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Posted By Hitchcock Marketing & Communications on 01/10/2019

Fueling a Growing Need for Instant Gratification

Fueling a Growing Need for Instant Gratification

Growing up with the dawn of the Internet Age, millennials are the first generation to have a wealth of information available to them instantaneously. While their parents and grandparents would spend time in libraries doing research, millennials grew up with droves of information and more at their fingertips.

Their expectation of immediate access and speedy service isn’t limited to information.

This group is always on the go, and doesn’t like to be made to wait. As they come to represent an increasingly larger share of the healthcare market, their expectations are going to force the industry to rethink how it serves this cohort.

Intelligent Medical Objects (IMO) tells us that the “stereotype about millennials needing immediate gratification is not entirely false.” Particularly when it comes to healthcare, this generation is looking for efficiency. While they do not expect instantaneousness in every aspect of their lives, this generation does want efficiency when it comes to healthcare. In fact, according to this article, “many of these young adults do not even take the time to see their primary care physicians and instead rely on more immediate services.” These immediate services come in the form of online research to self-diagnose and self-treat, as well as more time-efficient in-person interactions with healthcare professionals.

When it comes to information, millennials will often turn first to the internet they grew up with to determine what ails them. But that doesn’t mean healthcare providers can’t still find a way to provide value. Healthcare organizations have an opportunity to become the trusted source of information by ensuring their communication materials are up-to-date, relevant and easily accessible—online and off.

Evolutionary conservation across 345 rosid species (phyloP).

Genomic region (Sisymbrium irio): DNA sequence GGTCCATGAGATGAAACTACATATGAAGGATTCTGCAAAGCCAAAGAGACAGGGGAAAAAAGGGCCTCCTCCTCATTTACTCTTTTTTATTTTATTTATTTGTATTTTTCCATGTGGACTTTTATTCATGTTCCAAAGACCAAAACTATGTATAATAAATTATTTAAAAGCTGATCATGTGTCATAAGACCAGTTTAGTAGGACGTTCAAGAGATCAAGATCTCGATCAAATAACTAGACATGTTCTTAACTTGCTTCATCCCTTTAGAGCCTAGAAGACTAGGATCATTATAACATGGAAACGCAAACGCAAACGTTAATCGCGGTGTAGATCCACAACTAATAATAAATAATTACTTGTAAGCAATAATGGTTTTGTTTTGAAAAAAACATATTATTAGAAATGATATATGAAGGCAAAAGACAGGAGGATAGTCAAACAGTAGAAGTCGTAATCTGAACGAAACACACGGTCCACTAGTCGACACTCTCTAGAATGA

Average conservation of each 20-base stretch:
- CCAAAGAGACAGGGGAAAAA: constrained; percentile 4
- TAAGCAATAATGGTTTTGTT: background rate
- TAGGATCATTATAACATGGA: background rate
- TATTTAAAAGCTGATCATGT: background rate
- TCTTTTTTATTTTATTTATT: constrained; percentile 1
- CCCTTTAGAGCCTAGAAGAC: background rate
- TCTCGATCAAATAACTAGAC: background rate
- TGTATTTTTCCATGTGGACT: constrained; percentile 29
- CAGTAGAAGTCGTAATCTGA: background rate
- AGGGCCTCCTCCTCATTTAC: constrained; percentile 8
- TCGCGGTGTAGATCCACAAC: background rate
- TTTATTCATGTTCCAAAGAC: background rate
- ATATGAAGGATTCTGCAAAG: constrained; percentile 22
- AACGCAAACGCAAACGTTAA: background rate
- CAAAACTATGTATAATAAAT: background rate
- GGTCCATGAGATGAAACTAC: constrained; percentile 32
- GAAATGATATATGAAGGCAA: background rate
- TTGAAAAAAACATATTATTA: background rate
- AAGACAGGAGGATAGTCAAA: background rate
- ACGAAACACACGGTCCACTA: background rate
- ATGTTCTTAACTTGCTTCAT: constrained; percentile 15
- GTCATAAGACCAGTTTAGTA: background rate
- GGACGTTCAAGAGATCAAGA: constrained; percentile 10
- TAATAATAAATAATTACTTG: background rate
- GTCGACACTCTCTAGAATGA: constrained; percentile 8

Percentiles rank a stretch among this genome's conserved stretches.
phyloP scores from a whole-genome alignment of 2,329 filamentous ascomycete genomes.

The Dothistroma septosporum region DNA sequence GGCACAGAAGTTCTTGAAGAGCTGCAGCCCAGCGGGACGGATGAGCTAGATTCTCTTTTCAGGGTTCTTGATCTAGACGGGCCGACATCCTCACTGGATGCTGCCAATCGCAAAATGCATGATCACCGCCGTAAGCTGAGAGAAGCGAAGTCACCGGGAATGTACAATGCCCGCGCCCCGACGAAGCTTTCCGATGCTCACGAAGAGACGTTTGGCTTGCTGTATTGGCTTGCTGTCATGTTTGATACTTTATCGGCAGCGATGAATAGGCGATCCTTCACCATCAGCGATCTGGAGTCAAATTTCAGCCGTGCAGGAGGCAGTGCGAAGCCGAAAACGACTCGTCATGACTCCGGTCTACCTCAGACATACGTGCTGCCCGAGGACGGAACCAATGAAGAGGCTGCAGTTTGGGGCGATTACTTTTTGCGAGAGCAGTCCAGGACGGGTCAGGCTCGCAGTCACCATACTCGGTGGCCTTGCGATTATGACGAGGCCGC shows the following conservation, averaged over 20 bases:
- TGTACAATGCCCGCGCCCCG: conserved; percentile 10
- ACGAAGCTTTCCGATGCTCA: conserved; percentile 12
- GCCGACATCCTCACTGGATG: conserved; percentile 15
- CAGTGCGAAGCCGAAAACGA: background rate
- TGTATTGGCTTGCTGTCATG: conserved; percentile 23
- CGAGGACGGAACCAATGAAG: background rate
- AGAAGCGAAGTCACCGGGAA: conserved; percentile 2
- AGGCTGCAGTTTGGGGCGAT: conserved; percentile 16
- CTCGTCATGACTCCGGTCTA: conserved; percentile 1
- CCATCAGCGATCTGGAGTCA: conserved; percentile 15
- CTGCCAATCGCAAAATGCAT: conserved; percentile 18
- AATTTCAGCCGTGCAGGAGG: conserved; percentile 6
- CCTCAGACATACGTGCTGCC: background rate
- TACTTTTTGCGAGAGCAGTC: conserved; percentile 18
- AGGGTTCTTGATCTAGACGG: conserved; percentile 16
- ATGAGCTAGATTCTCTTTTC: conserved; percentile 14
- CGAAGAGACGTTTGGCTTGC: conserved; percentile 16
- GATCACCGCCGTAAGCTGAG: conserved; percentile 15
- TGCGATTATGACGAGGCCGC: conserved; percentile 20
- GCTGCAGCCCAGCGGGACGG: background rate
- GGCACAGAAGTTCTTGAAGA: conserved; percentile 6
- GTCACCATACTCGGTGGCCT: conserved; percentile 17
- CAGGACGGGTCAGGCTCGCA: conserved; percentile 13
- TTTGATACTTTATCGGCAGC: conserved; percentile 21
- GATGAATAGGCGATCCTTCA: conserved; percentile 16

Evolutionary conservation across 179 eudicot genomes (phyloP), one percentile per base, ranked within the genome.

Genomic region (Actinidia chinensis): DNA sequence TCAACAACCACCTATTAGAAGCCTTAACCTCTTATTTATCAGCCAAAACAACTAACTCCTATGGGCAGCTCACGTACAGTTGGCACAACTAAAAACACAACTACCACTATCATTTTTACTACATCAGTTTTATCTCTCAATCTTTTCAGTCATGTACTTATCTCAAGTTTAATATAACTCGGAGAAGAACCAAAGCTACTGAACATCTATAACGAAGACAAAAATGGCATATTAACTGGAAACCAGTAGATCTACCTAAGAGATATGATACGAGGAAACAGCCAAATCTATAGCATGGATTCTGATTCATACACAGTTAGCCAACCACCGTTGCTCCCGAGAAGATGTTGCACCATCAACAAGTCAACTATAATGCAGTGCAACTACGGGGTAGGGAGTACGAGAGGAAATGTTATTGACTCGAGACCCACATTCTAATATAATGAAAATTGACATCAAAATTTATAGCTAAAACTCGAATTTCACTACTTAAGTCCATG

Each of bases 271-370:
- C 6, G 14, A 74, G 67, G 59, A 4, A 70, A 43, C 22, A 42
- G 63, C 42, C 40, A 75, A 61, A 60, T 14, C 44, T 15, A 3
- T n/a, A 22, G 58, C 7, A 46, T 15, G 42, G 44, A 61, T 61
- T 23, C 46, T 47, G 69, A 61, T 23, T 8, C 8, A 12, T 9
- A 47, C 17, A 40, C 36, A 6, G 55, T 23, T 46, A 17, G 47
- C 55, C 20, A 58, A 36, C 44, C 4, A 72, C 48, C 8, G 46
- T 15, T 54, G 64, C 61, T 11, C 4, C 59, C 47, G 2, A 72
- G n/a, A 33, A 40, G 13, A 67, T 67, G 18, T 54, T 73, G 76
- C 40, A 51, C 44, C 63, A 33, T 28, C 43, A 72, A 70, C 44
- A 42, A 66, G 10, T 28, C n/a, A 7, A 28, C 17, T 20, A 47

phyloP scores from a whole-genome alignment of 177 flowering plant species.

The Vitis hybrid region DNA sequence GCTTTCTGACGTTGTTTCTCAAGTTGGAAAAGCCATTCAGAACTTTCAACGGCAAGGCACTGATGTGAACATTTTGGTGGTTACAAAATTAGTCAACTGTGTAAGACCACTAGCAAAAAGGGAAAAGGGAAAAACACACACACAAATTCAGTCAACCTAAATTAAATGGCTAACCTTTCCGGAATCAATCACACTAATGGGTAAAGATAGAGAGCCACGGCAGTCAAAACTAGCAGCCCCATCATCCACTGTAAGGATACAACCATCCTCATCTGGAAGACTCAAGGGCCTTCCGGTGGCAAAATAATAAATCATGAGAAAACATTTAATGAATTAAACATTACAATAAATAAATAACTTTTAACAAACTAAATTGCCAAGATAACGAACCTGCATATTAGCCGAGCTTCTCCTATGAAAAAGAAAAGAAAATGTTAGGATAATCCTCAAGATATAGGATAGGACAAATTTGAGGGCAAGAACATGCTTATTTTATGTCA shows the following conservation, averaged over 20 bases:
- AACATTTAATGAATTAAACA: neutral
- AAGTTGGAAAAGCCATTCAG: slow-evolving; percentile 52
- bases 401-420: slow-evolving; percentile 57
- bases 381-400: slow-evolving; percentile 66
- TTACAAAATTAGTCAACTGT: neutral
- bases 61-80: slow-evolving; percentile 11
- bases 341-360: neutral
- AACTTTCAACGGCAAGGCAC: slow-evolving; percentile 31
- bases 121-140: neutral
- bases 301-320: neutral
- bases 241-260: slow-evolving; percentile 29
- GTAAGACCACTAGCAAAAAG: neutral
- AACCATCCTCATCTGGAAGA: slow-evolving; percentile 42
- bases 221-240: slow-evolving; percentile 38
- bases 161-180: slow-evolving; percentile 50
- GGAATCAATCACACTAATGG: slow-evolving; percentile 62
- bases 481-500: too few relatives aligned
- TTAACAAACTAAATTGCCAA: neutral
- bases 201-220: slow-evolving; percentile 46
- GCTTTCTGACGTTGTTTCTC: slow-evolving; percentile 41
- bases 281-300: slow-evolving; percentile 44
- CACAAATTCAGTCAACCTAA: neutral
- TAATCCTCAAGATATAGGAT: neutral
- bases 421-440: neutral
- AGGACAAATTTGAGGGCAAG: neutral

In terms of in-person care, millennials don’t want to spend time sitting in a waiting room at a hospital or clinic for a doctor, or nurse, that is invariably running late. IMO cites data from a PNC Healthcare report which found that only 61 percent of millennials routinely visit a regular doctor, compared to 80 percent of baby boomers. If this group does seek in-person medical attention, they want an option that’s faster and more convenient than the traditional model.

In an article for HFA titled, “7 Ways Millennials are Changing the Healthcare Industry (And What it Means to You),” Senior Research Manager Kelly Wanstrath writes: “Millennials have been called the ‘drive-through generation’ because they want healthcare delivered more quickly and efficiently. While older generations see primary care physicians as their first line of defense against non-critical health concerns, Millennials see them as a last resort.” This generation, according to Wanstrath, prefer retail and acute care clinics to traditional doctor visits.

As millennials continue to make up a greater share of the healthcare market, providers are going to have to adapt to this cohort’s particular preferences and habits if they want to stay competitive. If not, these millennials will simply turn elsewhere for care.

Are you prepared to serve these emerging preferences for faster, more immediate, healthcare delivery?